In this paper we present procedures for finding the K shortest hyperpaths in a directed hypergraph. This is done by extending existing algorithms for K shortest loopless paths. Computational experiments on the proposed procedures are performed, and applications in transportation, planning and combinatorial optimization are discussed. 

Bicriterion Shortest Hyperpaths in Random TimeDependent NetworksL.R. Nielsen and K.A. Andersen and D. PretolaniIMA Journal of Management Mathematics, 14 (3), 271303 (2003) [pdf  doi  bibtex]
Abstract: In relevant application areas, such as transportation and telecommunications, there has recently been a growing focus on random timedependent networks (RTDN), where arc lengths are represented by time dependent discrete random variables. In such networks, an optimal routing policy does not necessarily correspond to a path, but rather to an adaptive strategy. Finding an optimal strategy reduces to a shortest hyperpath problem that can be solved quite efficiently.
The bicriterion shortest path problem, i.e. the problem of finding the set of efficient paths, has been extensively studied for many years. Recently, extensions to RTDNs have been investigated. However, no attempt has been made to study bicriterion strategies. This is the aim of this paper. Here we model bicriterion strategy problems in terms of bicriterion shortest hyperpaths, and we devise an algorithm for enumerating the set of efficient hyperpaths. Since the computational effort required for a complete enumeration may be prohibitive, we propose some heuristic methods to generate a subset of the efficient solutions. Different criteria are considered, such as expected or maximum travel time or cost; a computational experience is reported. 

Route Choice in Stochastic TimeDependent NetworksL.R. NielsenDepartment of {O}perations {R}esearch, {U}niversity of {A}arhus (2003) [pdf  bibtex]
Abstract: This thesis deals with problems concerning route choice in stochastic timedependent networks (STD networks). STD networks are an extension of more ``traditional'' networks where the travel time or cost between two nodes (towns, telephone switches etc.) are deterministic and timeindependent. In stochastic timedependent networks the travel time between two nodes is timedependent, i.e. the travel time depends on the leaving time from a node. Furthermore, it is assumed that for each leaving time, the travel time may not be fully known and hence a probability function is used to express possible travel times.
Route choice problems in STD networks may be regarded as extensions of traditional shortest path problems in directed graphs. The problem of finding a shortest path in a directed graph may be considered as two problems in an STD network, depending on whether the entire route, denoted a strategy, must be specified a priori, i.e. before travel begins (a priori route choice) or whether the driver is allowed to react while travelling on the revealed/actual arrival times at intermediate nodes (timeadaptive route choice). The problem of finding the best route/strategy under a priori or timeadaptive route choice consists in finding a strategy which is minimal with respect to a specific objective, e.g. expected travel time. This thesis focuses on two route choice problems in STD networks, namely the problem of finding the K best strategies under a priori and timeadaptive route choice and bicriterion route choice under a priori and timeadaptive route choice. Here we assume that two criteria are given, e.g. minimizing expected travel time and cost. The goal is now to find efficient strategies, i.e. strategies for which it is not possible to find a different strategy such that expected travel time or cost is improved without getting a worse expected cost or travel time, respectively.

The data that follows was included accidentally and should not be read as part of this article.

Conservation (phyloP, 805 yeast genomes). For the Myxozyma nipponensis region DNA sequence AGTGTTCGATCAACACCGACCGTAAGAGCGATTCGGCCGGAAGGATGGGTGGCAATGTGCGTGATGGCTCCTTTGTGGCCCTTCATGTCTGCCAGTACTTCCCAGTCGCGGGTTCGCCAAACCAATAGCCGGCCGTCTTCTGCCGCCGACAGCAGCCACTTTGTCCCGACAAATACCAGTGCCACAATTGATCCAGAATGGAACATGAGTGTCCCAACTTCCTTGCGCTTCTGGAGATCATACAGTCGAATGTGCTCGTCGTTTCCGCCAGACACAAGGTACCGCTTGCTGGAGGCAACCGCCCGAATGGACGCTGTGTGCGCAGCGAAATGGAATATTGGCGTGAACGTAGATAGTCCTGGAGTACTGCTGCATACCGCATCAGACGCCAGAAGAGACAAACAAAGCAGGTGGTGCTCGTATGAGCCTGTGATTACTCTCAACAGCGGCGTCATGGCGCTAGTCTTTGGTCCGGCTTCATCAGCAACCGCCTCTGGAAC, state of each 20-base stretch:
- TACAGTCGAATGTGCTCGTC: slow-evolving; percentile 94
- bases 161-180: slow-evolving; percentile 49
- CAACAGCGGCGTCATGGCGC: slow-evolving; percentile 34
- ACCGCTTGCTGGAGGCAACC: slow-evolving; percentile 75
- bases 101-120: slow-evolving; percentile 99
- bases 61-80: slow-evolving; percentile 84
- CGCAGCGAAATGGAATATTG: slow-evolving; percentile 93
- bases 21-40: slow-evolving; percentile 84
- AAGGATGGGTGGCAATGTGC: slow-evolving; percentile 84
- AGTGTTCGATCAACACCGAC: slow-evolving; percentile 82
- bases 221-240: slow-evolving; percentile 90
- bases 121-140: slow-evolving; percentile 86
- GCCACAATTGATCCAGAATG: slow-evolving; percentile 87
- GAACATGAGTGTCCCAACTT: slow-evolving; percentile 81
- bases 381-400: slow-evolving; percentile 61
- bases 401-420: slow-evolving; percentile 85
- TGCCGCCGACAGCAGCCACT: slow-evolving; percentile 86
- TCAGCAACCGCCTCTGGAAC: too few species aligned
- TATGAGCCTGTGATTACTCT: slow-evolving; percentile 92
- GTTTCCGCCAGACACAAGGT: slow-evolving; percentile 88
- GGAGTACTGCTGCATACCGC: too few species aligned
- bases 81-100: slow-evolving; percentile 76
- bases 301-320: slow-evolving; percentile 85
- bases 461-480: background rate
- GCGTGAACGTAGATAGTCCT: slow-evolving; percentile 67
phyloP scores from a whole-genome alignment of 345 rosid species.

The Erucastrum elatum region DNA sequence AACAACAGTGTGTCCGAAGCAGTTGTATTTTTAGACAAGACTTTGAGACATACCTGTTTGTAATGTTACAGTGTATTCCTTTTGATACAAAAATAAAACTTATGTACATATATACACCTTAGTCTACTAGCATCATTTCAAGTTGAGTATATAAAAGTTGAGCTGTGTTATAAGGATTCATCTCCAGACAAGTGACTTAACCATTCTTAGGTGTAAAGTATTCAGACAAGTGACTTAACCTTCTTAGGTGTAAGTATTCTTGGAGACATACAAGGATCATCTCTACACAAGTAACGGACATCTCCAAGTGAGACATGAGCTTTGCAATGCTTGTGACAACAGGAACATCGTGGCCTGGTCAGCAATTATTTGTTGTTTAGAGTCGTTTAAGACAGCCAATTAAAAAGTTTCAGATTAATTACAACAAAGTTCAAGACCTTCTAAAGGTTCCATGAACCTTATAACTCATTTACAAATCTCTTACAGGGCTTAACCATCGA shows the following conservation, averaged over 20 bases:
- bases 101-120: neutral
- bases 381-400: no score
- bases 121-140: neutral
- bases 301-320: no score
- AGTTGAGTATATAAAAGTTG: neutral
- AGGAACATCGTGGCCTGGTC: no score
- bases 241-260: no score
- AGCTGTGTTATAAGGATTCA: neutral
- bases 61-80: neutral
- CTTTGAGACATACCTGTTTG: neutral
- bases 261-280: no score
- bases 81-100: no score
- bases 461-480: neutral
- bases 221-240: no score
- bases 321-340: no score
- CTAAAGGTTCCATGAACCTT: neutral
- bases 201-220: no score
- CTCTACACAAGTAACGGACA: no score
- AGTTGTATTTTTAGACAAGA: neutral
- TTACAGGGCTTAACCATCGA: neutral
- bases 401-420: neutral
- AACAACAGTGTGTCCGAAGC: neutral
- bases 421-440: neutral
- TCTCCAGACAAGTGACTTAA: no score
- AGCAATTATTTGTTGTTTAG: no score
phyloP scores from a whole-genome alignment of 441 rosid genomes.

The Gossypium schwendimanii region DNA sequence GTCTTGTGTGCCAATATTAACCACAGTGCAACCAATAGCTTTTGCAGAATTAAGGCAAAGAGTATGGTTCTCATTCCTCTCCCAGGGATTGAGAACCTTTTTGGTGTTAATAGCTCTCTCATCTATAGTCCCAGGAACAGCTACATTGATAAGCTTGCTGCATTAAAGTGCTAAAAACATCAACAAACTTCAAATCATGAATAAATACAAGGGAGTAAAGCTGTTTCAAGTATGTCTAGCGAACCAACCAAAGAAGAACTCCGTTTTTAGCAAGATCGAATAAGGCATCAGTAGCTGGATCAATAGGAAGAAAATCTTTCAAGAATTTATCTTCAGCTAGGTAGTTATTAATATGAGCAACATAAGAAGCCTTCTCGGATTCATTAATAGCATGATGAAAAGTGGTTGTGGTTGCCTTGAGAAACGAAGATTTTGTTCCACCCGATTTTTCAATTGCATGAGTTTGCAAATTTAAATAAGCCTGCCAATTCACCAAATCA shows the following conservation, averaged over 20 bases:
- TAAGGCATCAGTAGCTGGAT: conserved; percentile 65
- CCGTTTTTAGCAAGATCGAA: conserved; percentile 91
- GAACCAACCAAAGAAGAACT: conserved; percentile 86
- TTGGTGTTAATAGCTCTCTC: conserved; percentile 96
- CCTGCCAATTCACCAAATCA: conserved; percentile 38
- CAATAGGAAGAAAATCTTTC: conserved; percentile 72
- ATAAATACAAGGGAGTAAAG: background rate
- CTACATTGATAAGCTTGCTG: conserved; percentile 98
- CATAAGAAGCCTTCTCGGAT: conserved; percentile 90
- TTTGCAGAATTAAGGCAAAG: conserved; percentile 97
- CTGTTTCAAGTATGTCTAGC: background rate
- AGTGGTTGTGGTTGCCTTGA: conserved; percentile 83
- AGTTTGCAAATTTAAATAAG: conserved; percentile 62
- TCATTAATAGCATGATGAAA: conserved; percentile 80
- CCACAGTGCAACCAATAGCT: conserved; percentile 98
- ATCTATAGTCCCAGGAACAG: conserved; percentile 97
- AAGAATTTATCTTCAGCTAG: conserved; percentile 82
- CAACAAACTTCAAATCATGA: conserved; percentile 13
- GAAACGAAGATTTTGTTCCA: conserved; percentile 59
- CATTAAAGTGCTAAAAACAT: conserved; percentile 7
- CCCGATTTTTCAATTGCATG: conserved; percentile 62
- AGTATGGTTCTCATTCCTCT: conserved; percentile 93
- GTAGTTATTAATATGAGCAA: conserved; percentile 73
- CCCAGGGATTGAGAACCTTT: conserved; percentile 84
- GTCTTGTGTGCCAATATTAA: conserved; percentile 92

Technical Reports
Linear relaxation based branchandbound for multiobjective integer programming with warmstartingForget, N. and Gadegaard, S.L. and Nielsen, L.R.Optimizaton Online (2021) [pdf  bibtex]
Abstract: In this paper we propose a generic branchandbound algorithm for solving multiobjective integer linear programming problems. % In the recent literature, competitive frameworks has been proposed for biobjective 01 problems, and many of these frameworks rely on the use of the linear relaxation to obtain lower bound sets. When increasing the number of objective functions, however, the polyhedral structure of the linear relaxation becomes more complex, and consequently requires more computational effort to obtain. In this paper we overcome this obstacle by speeding up the computations. To do so, in each branching node we use information available from its farther node to warmstart a Bensonslike algorithm. We show that the proposed algorithm significantly reduces the CPU time of the framework on several different problem classes with three, four and five objective functions. Moreover, we point out difficulties that arise when nonbinary integer variables are introduced in the models, and test our algorithm on problem that contains nonbinary integer variables too.


Branchandbound and objective branching with three objectivesForget, N. and Klamroth, K. and Gadegaard, S.L. and Przybylski, A. and Nielsen, L.R.Optimizaton Online (2020) [pdf  bibtex]